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[*] posted on 4-6-2017 at 11:10 AM


What an absolute pleasure to read. Thank you for taking the time to write and post this.

Quote: Originally posted by MexicoTed  
Alejandro Cota Maclis looks gravely at the remains of his grandmother’s garden, a five-by-fifteen-foot patch of limestone and churned dirt. At the back, grape vines lean like broken caryatids against a ramshackle fence of sticks and wire. A committee of vultures perch in the high, green tops of date palms. Behind him, an austere limestone church—the Mission of Santa Gertrudis—stands on a lonely rise in the center of the silent village.

Read more at http://roadsandkingdoms.com/2017/road-trip-wine-bajacalifornia/
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[*] posted on 4-7-2017 at 04:12 AM


love the pictures so much. funny about "drive South":biggrin:
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Santiago
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[*] posted on 4-7-2017 at 05:18 AM


A gem.
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shari
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[*] posted on 4-7-2017 at 07:11 AM


the only thing I didnt like was the title...it just doesnt do the article justice...I didnt see the trip as weird or largely unsuccessful. ..weird title for such a wonderful article.



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wilderone
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[*] posted on 4-7-2017 at 07:55 AM


Wonderful article. It's discouraging to learn of the natural disasters that have impacted the grape vines; I hope the ranchers persevere, though it appears that it will take many years, and the ranchers elderly. I have see the old mission vines at Mision San Borja and the huge stone vats at San Gertrudis - now I know what they were for. Did some wine tasting at San Jose Comondu. Now more wine-making destinations to experience - and date paste!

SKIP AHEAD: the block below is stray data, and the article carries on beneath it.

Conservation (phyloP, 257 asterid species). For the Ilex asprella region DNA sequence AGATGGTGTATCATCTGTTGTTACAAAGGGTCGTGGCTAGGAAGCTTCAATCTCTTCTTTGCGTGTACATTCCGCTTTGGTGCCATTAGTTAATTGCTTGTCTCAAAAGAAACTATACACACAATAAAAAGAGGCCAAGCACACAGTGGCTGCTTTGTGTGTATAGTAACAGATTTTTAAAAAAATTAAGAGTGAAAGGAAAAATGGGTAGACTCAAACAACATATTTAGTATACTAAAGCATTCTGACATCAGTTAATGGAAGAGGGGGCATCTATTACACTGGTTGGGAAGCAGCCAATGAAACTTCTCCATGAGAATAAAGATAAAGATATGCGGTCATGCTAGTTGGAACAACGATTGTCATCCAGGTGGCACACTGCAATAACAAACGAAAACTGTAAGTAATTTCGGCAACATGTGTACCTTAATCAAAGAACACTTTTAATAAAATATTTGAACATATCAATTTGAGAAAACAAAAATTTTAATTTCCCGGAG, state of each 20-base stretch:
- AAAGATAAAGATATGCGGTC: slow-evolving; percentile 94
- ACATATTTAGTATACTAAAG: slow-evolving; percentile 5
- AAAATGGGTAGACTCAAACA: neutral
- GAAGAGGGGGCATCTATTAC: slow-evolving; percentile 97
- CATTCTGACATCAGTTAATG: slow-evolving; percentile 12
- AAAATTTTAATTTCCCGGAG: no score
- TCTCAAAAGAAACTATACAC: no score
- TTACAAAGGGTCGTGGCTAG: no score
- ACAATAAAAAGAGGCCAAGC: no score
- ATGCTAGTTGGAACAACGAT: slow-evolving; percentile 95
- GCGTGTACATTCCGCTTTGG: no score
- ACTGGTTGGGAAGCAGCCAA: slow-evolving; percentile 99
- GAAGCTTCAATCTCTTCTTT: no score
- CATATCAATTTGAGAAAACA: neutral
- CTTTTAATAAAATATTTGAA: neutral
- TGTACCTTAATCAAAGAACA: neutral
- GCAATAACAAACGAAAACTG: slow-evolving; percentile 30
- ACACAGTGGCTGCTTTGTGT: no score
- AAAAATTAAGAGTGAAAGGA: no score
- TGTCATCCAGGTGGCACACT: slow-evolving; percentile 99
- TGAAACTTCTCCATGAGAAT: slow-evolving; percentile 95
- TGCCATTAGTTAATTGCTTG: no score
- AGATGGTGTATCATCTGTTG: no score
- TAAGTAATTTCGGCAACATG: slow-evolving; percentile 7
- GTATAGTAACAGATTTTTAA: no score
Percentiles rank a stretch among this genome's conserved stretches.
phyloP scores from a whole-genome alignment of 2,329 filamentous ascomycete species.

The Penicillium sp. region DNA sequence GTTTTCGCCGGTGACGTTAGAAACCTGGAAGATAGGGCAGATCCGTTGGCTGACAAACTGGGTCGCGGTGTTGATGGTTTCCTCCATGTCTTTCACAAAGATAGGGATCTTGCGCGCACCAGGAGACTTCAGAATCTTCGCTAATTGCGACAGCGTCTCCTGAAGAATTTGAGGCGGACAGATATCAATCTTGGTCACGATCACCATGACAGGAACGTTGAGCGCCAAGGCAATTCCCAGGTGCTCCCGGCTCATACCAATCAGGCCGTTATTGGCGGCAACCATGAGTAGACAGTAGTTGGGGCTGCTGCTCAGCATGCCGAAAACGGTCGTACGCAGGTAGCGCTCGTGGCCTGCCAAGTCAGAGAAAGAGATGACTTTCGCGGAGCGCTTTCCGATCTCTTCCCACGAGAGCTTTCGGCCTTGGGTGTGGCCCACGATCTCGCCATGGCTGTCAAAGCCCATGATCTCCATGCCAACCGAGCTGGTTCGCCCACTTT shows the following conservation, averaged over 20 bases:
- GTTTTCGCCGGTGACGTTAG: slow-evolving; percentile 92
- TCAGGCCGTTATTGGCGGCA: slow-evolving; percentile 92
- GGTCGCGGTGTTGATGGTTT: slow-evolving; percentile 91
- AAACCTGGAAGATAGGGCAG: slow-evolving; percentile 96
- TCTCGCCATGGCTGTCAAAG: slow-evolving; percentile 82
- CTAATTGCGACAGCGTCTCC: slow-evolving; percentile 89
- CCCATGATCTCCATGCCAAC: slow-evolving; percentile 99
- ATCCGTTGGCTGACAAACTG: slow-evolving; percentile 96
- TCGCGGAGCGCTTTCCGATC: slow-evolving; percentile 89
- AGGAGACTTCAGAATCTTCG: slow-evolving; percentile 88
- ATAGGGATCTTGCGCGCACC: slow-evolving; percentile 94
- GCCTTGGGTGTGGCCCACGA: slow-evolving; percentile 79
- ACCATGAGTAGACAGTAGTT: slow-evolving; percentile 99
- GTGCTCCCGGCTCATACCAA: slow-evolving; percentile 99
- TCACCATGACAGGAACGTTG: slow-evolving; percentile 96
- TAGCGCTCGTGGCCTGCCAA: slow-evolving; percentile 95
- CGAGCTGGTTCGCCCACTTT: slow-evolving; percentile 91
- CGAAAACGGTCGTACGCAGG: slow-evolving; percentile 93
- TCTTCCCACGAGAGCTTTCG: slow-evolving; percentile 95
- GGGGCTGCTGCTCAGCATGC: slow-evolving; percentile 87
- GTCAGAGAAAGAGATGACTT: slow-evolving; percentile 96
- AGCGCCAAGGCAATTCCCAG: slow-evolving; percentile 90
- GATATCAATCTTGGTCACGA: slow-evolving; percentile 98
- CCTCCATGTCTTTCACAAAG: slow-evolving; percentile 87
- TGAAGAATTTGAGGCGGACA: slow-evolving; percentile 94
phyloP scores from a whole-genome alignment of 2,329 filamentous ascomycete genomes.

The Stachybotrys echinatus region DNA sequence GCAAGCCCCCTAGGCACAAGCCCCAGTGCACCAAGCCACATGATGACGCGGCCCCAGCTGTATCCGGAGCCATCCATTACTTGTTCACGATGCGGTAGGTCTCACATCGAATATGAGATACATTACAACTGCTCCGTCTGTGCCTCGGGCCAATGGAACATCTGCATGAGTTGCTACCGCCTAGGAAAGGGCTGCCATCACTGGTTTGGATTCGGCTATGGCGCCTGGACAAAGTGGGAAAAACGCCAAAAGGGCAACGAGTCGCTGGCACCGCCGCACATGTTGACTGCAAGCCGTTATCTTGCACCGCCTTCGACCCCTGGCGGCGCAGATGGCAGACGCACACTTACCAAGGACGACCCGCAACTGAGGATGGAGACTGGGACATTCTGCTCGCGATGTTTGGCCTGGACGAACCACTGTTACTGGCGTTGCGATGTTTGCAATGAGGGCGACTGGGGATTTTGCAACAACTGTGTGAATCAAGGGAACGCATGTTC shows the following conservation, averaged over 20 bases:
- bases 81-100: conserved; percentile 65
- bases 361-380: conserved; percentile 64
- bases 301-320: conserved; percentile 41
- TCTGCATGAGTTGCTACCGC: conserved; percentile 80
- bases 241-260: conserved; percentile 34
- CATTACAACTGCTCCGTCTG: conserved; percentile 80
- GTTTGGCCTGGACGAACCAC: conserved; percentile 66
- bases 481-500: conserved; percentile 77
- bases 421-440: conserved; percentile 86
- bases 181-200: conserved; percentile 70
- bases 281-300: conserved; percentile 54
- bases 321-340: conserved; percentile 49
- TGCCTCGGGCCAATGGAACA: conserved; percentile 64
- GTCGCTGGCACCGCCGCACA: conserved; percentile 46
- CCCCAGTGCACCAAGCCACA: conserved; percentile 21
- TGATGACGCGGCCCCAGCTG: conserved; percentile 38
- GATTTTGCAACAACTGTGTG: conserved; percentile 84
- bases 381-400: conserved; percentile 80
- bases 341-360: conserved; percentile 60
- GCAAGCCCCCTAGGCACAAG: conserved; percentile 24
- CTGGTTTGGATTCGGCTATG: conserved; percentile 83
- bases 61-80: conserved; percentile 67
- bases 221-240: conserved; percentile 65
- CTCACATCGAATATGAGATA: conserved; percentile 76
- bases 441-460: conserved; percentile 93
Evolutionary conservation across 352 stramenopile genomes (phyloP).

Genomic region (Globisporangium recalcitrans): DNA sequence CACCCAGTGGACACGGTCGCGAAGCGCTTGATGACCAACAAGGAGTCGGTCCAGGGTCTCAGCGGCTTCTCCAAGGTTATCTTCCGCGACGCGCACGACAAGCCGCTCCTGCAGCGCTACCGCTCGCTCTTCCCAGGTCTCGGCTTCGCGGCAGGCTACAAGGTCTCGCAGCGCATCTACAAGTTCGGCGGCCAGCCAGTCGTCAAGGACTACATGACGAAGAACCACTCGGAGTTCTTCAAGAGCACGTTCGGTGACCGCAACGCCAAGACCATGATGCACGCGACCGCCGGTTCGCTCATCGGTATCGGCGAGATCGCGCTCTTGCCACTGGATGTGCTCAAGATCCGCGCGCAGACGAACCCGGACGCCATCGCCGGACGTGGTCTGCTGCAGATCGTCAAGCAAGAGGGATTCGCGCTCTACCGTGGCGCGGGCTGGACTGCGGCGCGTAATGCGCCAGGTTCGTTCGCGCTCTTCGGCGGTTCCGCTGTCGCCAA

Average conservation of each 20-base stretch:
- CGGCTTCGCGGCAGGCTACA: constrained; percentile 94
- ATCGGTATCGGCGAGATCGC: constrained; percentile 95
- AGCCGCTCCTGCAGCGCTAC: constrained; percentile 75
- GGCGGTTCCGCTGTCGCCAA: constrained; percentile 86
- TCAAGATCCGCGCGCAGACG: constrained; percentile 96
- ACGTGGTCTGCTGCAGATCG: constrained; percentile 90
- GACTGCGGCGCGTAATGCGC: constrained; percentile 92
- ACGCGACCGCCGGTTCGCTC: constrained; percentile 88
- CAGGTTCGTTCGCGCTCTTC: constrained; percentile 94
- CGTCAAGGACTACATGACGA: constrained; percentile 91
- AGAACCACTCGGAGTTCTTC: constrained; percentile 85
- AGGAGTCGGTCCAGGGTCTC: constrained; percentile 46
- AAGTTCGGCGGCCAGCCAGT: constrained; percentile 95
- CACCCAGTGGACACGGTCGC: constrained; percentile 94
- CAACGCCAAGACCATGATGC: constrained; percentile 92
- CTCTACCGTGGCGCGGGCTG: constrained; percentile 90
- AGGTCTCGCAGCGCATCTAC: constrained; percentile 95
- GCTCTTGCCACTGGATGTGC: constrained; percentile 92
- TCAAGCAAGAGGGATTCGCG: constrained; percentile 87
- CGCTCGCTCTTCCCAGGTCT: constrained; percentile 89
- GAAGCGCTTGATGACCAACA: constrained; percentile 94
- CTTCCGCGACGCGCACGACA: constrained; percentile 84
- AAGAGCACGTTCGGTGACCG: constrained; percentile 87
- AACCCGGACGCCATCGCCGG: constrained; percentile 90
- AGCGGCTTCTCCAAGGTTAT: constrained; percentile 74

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[*] posted on 4-7-2017 at 01:25 PM


Thanks for posting the link. Really enjoyed the article and glad I opened it despite the title. The mountainous spine of Baja hides some real interesting places and the people, ah the Arces, who call those places home are equally interesting and a pleasure to meet and hang around with.




And it never failed that during the dry years the people forgot about the rich years, and during the wet years they lost all memory of the dry years. It was always that way.― John Steinbeck
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BajaBlanca
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[*] posted on 4-8-2017 at 08:48 AM


I beg to differ - I liked the title. It made me want to read to discover WHY a trip south was weird. and largely unsuccessful.

That writing was magical, almost like prose.

I saw grape vines at the ranchos we visited when we went into the mountains east of San Ignacio lagoon. The wines made from those grapes are so rich. Every so often, rancheros come to La Bocana and do wine and cheese events. So delicious.....both cheeses and wines. The locals buy out the whole stock within an hour.

Thanks so much for posting MexicoTed

BTW isn't the name maclis just great?




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ElCap
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[*] posted on 4-8-2017 at 09:08 AM


I agree, very well written article. We have a few very old grapevines on our property in San Ignacio - they also took a beating during Hurricane Jimena flooding, but some years produce lots of grapes. We gave them to Terry at Ignacio Springs and she made some wonderful jam with them.
Another interesting connection - my wife's maiden name is McClish - Scottish ancestry. We met a guy in San Ignacio with the same name, he was an incredible musician and guitar player, and turns out he was a distant relative of my wife. Maclis, MacLeash, McClish . . . it's a small world!
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pauldavidmena
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[*] posted on 4-8-2017 at 11:40 AM


At first I didn't like the title either, but it's growing on me. It's long enough to meander like the author's journey, which I believe is the entire point. A thoroughly riveting read.